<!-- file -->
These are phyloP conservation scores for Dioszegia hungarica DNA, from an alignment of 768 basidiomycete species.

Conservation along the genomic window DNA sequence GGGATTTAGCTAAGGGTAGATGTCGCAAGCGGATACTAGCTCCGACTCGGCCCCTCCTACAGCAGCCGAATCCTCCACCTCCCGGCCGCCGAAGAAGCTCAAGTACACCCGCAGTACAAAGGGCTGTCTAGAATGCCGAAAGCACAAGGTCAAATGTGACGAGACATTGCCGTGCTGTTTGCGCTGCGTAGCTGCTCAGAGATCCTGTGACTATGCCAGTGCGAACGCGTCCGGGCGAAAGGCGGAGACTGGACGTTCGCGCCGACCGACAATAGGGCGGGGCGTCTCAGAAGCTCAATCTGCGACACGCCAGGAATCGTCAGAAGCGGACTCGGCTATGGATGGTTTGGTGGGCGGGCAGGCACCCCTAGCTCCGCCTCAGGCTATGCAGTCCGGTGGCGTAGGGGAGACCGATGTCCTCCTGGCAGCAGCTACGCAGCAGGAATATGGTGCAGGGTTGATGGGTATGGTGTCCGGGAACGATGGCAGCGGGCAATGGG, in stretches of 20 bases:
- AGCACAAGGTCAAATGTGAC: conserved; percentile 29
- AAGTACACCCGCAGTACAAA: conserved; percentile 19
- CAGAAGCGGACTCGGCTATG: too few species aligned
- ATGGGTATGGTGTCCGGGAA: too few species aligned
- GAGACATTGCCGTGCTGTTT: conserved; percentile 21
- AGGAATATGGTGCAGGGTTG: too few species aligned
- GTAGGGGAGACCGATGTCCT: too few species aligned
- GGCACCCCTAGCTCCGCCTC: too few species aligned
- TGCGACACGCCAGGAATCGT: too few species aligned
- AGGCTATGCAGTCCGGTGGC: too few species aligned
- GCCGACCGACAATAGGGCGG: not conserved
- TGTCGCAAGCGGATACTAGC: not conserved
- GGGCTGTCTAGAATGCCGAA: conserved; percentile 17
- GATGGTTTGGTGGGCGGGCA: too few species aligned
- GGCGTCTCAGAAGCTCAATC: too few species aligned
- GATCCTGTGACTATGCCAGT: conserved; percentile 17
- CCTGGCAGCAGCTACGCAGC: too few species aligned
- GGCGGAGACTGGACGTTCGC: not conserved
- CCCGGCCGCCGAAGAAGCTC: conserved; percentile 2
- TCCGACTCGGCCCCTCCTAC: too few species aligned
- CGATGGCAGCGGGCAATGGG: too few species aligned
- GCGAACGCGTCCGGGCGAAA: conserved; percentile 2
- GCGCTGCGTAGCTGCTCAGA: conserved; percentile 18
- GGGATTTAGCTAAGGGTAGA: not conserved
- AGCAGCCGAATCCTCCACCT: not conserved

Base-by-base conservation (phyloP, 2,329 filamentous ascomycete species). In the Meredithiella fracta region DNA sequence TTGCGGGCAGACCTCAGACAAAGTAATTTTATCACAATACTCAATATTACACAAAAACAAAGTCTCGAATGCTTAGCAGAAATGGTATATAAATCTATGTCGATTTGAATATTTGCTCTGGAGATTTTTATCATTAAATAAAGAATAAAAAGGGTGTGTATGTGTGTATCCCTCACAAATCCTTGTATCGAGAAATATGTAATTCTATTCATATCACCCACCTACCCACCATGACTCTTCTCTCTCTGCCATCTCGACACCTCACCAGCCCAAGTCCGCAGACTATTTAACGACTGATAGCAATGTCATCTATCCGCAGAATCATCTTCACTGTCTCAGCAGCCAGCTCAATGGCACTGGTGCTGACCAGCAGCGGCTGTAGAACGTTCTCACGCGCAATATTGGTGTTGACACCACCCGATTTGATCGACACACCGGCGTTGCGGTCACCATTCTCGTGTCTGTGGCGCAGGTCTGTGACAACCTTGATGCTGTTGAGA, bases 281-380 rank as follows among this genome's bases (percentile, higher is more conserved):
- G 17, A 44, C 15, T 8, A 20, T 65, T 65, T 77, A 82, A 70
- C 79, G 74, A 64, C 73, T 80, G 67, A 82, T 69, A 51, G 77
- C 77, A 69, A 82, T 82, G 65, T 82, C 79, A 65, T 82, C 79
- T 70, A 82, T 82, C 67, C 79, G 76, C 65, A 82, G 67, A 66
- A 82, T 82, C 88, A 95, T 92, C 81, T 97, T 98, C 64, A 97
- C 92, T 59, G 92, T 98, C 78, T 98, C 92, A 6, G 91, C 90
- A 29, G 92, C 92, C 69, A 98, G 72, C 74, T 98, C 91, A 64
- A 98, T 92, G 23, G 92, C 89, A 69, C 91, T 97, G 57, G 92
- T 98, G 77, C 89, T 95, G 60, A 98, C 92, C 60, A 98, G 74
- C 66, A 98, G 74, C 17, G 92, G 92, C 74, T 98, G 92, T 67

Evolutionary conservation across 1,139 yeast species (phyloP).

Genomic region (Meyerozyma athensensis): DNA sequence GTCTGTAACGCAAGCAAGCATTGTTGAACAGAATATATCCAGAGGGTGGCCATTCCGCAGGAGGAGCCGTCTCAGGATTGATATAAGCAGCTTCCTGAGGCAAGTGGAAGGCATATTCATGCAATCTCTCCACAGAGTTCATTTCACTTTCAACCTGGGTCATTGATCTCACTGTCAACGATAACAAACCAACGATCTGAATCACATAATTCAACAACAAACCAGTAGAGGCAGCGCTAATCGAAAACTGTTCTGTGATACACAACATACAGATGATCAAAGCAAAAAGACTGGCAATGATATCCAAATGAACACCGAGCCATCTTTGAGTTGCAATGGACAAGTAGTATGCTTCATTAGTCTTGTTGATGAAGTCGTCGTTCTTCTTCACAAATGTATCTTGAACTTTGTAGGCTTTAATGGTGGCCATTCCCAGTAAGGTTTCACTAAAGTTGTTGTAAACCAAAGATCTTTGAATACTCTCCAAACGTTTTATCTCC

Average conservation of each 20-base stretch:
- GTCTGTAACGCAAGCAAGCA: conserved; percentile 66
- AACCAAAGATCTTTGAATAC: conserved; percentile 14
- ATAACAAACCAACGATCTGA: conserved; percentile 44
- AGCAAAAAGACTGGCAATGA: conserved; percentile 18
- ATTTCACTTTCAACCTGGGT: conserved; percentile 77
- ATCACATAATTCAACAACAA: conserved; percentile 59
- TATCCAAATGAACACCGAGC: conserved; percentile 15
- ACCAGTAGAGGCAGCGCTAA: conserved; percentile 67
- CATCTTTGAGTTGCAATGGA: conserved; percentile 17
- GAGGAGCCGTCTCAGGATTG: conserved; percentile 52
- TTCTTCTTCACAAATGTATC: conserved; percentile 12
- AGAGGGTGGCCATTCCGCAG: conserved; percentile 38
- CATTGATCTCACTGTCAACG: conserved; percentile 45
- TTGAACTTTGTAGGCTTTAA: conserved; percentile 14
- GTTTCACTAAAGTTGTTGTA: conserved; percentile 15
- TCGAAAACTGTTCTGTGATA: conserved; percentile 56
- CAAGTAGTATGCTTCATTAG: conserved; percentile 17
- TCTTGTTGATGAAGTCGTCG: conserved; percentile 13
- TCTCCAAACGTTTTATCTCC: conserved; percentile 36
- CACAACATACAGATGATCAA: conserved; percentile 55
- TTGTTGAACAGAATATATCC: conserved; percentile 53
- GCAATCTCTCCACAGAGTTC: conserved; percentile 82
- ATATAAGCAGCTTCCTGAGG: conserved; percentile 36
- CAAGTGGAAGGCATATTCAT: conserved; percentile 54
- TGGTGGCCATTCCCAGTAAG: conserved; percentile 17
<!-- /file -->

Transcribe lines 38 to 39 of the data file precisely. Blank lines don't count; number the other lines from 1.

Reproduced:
- C 66, A 98, G 74, C 17, G 92, G 92, C 74, T 98, G 92, T 67

Evolutionary conservation across 1,139 yeast species (phyloP).